Mr. Baker was among the first to urge the separation of Texas from Mexico. He claimed to have made at San Felipe the first speech on the subject. "When the campaign opened," he said, "I went into the army as a private. Having been instrumental in the revolution, I sought no office and would accept none. -- In this campaign, I fought in the battle of the Grass Fight and only left San Antonio when it was understood the army were ordered to retreat to Goliad. When the information reached San Felipe of the siege of the Alamo, I was unanimously elected to command the company from that place and was among the first to reach Gonzales." The Telegraph and Texas Register, San Felipe, of March 5, 1836, told of the formation of Captain Baker's Company at San Felipe February 27th: "On Saturday last, the militia of this place held an election for officers, Moseley Baker, Esq., was elected captain, John P. Borden, first lieutenant, and E. B. Wood, second lieutenant. Captain Baker proceeded forthwith to organize the company, many of whom turned out as volunteers, who, with several gentlemen from the United States, constituted a company of thirty men. On Monday, being mustered and ready to march, Gail Borden, Jr., in the name of two ladies of this jurisdiction, Presented Captain Baker and his company with a stand of colors, accompanied with their earnest prayers that, under it, they and their children might be protected from the merciless invaders of their homes. ..."
The time of the arrival at Gonzales of Captain Baker's Company is given in a letter from him published in the Telegraph, March 12, 1836.
"Gonzales, 8th March, 1836.
"Gentlemen: On day before yesterday I arrived here, accompanied by the companies of Captains McNutt and Rabb. I found about one hundred and sixty men here, which with our force, make about two hundred and seventy, fifty of which started yesterday for the Alamo. Our force now at this Place is about 220 men ..."
Captain Baker's organization was generally known as the "San Felipe Company." It was the largest company at San Jacinto and was officially known as Company D, First Regiment of Texas Volunteers. It was this company that prevented Santa Anna from crossing the Brazos at San Felipe for a number of days. Finally, to prevent the capture of the place, he, with instructions from General Houston, burned the town. At San Jacinto Captain Baker received a slight wound.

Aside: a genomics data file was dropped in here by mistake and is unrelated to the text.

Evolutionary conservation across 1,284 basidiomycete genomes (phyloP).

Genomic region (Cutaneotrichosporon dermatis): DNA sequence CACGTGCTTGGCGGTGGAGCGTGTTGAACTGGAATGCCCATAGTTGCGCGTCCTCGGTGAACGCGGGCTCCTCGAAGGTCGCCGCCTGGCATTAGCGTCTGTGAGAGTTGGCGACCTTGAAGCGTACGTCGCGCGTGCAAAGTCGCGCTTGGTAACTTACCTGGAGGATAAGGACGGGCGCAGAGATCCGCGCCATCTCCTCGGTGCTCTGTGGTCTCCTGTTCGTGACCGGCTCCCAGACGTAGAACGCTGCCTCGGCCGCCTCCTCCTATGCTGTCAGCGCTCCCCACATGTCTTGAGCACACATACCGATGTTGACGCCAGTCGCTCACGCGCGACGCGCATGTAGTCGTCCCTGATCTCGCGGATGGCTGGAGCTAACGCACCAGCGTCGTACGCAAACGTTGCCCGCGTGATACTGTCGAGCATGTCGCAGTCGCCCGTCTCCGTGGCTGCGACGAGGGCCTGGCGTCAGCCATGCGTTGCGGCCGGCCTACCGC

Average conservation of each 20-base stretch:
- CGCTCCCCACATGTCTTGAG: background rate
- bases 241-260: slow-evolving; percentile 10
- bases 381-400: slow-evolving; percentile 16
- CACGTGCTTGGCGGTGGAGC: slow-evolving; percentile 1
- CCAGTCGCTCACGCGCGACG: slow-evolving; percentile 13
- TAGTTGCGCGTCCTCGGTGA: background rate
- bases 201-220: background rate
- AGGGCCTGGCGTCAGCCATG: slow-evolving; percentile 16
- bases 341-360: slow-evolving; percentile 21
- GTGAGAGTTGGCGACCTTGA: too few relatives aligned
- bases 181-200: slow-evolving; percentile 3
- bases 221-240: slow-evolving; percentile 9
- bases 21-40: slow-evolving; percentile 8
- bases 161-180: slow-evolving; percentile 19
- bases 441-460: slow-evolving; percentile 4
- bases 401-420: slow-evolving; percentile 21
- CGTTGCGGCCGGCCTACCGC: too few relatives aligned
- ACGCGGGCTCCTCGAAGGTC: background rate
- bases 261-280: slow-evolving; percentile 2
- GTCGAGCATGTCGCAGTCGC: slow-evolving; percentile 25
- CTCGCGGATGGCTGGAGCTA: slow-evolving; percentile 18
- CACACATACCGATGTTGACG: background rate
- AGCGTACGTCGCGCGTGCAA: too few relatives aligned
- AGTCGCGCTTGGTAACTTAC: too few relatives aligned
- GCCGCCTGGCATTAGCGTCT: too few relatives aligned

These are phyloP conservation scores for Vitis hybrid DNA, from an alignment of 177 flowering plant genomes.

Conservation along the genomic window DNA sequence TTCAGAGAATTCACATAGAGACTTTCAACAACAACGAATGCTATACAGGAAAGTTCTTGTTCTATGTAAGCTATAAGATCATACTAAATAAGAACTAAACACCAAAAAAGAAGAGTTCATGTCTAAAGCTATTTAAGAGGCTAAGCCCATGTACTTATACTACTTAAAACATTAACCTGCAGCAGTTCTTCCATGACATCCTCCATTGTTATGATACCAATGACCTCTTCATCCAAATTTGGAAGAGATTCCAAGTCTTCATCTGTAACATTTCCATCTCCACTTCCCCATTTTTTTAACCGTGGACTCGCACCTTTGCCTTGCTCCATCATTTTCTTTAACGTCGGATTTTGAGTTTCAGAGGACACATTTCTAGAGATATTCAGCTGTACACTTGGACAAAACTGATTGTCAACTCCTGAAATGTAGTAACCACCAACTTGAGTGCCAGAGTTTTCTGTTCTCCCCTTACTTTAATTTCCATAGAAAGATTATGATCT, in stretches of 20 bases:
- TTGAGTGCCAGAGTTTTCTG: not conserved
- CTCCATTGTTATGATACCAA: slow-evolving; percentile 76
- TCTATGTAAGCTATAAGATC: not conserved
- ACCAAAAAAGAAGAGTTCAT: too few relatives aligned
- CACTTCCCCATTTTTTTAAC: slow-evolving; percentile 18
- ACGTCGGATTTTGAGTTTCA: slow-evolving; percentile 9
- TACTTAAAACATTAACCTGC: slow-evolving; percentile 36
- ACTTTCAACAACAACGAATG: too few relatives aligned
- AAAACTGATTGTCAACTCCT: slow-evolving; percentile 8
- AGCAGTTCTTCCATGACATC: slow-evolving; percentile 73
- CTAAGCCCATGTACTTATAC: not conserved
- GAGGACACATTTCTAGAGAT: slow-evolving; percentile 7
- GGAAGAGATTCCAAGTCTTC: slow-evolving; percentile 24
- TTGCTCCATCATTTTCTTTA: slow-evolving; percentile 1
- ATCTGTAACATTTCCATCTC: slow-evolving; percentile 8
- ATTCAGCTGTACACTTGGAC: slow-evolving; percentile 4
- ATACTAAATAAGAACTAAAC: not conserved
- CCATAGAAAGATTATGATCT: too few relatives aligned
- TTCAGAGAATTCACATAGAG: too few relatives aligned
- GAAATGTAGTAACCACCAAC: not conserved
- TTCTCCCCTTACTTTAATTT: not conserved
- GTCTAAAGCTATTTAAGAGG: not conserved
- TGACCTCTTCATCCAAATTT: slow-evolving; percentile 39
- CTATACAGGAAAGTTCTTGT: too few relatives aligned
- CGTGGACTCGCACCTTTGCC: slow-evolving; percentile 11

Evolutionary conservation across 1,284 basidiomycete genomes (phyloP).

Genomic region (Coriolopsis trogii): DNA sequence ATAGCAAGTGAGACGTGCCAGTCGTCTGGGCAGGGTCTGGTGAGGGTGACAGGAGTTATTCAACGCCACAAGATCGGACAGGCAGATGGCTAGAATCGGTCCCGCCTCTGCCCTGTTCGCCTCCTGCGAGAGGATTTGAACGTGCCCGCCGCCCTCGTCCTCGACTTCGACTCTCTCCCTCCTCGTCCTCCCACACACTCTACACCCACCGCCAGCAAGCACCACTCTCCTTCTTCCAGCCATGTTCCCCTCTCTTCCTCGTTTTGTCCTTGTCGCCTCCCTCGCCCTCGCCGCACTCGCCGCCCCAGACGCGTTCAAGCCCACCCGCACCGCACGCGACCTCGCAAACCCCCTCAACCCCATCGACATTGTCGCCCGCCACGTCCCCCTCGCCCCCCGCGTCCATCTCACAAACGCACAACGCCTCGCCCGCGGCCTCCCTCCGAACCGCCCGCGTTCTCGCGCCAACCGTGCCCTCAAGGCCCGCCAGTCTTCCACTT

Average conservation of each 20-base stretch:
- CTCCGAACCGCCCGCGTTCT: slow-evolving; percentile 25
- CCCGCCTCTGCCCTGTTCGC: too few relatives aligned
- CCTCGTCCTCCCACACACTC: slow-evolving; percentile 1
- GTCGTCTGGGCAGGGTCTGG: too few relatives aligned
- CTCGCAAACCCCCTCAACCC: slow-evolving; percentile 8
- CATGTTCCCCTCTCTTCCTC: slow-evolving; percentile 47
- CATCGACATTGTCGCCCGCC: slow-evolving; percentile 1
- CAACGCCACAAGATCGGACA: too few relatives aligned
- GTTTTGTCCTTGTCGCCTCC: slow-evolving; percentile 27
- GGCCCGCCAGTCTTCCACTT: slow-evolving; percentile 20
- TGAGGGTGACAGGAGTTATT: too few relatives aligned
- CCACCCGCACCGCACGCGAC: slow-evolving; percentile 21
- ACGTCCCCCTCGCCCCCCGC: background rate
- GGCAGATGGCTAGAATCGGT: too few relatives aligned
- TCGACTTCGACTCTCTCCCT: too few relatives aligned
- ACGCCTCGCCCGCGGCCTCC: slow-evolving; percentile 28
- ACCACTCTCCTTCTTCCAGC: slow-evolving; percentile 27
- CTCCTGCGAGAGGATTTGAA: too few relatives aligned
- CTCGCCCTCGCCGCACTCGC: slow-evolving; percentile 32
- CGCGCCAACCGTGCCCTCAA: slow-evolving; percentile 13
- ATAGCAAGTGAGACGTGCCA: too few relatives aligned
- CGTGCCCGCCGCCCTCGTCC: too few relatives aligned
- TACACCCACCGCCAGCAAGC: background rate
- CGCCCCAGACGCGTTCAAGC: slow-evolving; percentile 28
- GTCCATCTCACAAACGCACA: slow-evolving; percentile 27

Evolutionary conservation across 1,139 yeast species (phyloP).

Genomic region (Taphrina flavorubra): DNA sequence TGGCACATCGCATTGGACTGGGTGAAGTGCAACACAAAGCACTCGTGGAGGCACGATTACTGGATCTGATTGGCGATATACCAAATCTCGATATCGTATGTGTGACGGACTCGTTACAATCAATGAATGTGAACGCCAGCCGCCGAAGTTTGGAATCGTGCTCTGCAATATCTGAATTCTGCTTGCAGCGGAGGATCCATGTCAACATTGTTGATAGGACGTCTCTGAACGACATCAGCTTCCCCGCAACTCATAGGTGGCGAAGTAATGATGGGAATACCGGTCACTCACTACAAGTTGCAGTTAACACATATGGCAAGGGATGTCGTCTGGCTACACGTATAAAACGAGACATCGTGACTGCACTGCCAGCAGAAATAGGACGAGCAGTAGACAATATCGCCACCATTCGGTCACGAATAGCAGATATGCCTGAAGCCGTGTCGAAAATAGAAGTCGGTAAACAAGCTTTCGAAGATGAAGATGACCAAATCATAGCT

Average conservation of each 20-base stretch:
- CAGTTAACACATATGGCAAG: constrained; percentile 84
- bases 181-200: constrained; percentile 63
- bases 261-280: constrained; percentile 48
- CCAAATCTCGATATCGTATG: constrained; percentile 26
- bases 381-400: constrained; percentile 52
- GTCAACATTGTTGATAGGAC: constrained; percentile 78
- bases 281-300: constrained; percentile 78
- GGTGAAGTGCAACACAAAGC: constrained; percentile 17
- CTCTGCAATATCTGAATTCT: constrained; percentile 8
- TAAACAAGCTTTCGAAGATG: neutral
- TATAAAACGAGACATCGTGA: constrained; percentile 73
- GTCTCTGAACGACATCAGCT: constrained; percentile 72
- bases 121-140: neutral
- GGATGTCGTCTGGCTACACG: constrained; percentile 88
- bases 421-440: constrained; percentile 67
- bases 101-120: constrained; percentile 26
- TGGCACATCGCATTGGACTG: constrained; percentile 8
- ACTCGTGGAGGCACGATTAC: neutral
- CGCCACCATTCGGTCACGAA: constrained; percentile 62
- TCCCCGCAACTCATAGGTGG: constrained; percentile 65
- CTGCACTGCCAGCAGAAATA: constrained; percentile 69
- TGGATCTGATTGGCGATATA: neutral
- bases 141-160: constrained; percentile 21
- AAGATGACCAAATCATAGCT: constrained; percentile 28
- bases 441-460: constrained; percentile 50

On April 8, 1847, Captain Baker was issued Bounty Certificate No. 251 for 320 acres of land for having served in the army from March 1 to May 30, 1836, and Donation Certificate No. 69 for 640 acres of land for having participated in the battle of San Jacinto.
Captain Baker was elected from Austin County to the House of Representatives of the First Congress of the Republic October 3, 1836, to June 13, 1837. At this session of the congress it was voted to move the capital from Columbia to Houston, then being surveyed. It was charged later that many of the officials of the republic had been unduly influenced in urging the removal. Many of them were accused of having land in Houston given to them by the promoters of the new town, and Captain Baker was among those charged. This he denied. "I was one of the original purchasers of that property; and owned the only interest I ever had, before the first Congress was ever elected. -- It has been charged that bargain and corruption carried the seat of government to Houston. If such is the fact, let the names of the guilty be held up to public judgment and detestation, But let the proof be made and let no assertion be taken in its place." After the expiration of his term in Congress, Captain Baker moved to Galveston County and from there was elected to the House of Representatives of the Third Congress, November 5, 1838, to January 24, 1839. On _____ 9, 1835, Mr. Baker had received title to a league of land in de Zavala's Colony on the east shore of Galveston Bay, near the site of the present town of Goose Creek, Harris County. He next moved to this land and built a home which he named "Evergreen." In 1841 he was a candidate from Harris County for a seat in the Sixth Congress, but was defeated by one vote by Archibald Wynne. In 1842 he ran against William Lawrence for a seat in the Senate from the district composed of Harris, Galveston, and Liberty Counties, but was again defeated.